Bank of Pennsylvania
The Bank of Pennsylvania was established on July 17, 1780, by Philadelphia merchants to provide funds for the Continental Army during the American Revolutionary War. Within a year after the Union was founded in 1781, the Bank of North America superseded the Bank of Pennsylvania.
In 1793, the Bank of Pennsylvania was re-established, with a charter from the Commonwealth of Pennsylvania, and branches were opened in Pittsburgh, Harrisburg, Lancaster, Reading, and Easton. The bank later collapsed in September 1857, with Thomas Allibone of the family firm Thomas Allibone & Co. serving as its president.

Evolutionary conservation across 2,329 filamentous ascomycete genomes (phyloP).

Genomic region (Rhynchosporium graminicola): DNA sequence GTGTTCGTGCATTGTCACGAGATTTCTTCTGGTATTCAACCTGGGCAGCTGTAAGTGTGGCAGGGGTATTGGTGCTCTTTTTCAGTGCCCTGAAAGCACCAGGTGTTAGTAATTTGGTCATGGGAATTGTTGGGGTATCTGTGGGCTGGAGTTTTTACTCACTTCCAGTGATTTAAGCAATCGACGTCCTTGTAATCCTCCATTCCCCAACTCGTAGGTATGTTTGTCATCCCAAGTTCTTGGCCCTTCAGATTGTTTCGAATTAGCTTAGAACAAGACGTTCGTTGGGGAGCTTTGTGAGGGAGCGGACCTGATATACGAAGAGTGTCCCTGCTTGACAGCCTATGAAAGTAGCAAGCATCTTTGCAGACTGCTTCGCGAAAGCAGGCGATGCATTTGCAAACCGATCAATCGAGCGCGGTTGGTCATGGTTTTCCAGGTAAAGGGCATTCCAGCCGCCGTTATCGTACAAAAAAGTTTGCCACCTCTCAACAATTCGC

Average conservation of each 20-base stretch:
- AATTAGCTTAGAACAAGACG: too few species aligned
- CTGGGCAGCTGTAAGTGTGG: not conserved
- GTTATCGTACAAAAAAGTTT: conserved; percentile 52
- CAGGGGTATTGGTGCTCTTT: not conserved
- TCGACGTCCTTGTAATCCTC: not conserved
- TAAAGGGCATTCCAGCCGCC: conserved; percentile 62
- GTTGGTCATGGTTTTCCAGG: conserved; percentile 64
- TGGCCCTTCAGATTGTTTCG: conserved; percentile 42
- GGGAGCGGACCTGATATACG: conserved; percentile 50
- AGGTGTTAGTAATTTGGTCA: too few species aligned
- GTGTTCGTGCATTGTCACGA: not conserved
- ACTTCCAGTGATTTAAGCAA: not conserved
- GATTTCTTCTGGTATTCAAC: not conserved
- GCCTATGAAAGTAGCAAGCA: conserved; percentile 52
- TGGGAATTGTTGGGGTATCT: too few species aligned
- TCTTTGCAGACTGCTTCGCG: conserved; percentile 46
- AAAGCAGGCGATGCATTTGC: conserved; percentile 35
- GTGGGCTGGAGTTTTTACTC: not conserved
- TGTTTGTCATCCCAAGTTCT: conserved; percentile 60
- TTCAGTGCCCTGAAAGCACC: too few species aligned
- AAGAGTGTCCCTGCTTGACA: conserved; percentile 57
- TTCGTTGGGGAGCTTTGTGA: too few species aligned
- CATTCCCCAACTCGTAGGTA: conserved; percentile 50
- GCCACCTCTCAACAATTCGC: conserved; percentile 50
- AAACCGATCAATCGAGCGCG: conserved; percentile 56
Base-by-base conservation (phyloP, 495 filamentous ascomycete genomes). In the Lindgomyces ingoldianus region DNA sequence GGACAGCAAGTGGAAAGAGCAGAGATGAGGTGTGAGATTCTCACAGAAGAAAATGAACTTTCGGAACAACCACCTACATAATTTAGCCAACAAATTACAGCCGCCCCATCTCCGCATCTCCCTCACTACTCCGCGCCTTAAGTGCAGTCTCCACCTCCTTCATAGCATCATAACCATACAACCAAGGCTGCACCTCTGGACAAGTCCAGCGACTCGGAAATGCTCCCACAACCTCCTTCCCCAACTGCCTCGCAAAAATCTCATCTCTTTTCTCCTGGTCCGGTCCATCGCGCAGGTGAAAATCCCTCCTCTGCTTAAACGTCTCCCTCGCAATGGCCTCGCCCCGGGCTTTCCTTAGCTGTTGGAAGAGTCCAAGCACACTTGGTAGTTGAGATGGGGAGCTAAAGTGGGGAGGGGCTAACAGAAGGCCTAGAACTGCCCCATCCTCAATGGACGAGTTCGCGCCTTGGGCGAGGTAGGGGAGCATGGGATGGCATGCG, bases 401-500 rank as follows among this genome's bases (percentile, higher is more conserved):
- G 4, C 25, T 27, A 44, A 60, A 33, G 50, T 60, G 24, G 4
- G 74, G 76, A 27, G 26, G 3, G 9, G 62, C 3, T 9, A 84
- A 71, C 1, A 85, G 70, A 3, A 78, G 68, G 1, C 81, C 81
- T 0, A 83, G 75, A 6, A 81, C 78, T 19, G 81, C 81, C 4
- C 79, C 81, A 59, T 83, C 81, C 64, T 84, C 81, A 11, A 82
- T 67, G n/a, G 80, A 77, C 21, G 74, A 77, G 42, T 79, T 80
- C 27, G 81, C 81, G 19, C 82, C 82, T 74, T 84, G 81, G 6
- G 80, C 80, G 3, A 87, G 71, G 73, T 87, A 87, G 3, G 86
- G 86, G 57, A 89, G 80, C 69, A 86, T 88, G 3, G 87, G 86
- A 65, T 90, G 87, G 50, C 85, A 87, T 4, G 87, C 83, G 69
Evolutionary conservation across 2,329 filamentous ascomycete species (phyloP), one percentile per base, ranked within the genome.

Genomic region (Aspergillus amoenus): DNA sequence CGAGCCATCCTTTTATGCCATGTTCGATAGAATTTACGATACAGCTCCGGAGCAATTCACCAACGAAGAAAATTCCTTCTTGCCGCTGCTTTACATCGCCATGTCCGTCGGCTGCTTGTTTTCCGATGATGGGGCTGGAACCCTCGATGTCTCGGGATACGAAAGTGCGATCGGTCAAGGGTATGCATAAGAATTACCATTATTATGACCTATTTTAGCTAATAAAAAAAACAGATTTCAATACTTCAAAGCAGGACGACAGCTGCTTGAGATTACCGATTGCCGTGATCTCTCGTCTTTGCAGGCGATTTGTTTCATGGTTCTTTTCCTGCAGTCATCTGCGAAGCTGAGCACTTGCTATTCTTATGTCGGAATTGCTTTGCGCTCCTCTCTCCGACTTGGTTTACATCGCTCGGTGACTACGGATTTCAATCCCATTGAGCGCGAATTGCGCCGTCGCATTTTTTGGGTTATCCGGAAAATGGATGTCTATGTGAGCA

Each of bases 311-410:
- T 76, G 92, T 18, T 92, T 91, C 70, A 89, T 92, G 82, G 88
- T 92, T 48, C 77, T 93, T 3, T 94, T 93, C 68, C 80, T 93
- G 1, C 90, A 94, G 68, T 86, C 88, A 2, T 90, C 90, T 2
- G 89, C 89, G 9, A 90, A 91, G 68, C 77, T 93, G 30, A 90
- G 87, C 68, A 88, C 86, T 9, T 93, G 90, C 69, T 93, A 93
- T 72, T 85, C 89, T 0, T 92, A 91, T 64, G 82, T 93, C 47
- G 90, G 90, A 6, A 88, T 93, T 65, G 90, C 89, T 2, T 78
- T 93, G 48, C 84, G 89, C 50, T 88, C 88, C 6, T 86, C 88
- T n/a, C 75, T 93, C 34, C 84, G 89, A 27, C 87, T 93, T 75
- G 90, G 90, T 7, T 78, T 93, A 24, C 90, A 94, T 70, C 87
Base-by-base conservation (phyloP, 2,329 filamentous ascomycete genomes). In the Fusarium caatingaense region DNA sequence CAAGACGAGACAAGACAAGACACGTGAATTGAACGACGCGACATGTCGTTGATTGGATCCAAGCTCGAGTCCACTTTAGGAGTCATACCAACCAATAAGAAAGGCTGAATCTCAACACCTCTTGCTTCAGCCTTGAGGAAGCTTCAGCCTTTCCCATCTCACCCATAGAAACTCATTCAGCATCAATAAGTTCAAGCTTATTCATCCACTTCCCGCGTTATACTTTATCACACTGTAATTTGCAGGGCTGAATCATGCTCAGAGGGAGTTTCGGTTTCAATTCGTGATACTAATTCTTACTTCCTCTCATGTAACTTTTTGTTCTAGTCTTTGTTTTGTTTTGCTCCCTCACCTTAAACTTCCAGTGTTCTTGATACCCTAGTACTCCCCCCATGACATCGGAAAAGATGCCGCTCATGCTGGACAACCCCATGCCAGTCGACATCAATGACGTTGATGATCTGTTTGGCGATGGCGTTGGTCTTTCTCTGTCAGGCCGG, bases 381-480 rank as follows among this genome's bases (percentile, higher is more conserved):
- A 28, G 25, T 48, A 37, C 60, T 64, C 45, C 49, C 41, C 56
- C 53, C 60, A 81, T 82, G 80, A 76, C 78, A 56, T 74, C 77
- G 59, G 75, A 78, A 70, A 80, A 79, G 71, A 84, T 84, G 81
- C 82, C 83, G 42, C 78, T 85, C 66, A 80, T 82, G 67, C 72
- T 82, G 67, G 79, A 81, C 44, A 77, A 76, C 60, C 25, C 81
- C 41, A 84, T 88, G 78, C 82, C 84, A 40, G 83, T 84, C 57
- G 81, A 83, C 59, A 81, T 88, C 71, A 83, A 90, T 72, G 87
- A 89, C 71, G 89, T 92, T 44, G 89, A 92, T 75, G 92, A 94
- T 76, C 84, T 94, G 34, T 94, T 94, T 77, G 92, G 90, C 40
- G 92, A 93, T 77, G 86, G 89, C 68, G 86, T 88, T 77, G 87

The only remaining piece of the bank — one of the stone pillars — was moved to Adrian, Michigan, and erected as the Civil War Memorial in commemoration of those in Adrian who died in the American Civil War.
- Kaplan, Edward S. (1999). The Bank of the United States and the American Economy. Greenwood Publishing. pp. 11–12.
- Klein, Philip Shriver; Ari Hoogenboom (1973). A History of Pennsylvania. Penn State Press. p. 223.
- History of the Friendly Sons of St. Patrick and the Hibernian Society for the Relief of Emigrants from Ireland, John Hugh Campbell, Hibernian Society, 1892
- State of Michigan (2009). "Civil War Memorial". Archived from the original on 5 June 2010. Retrieved June 1, 2010.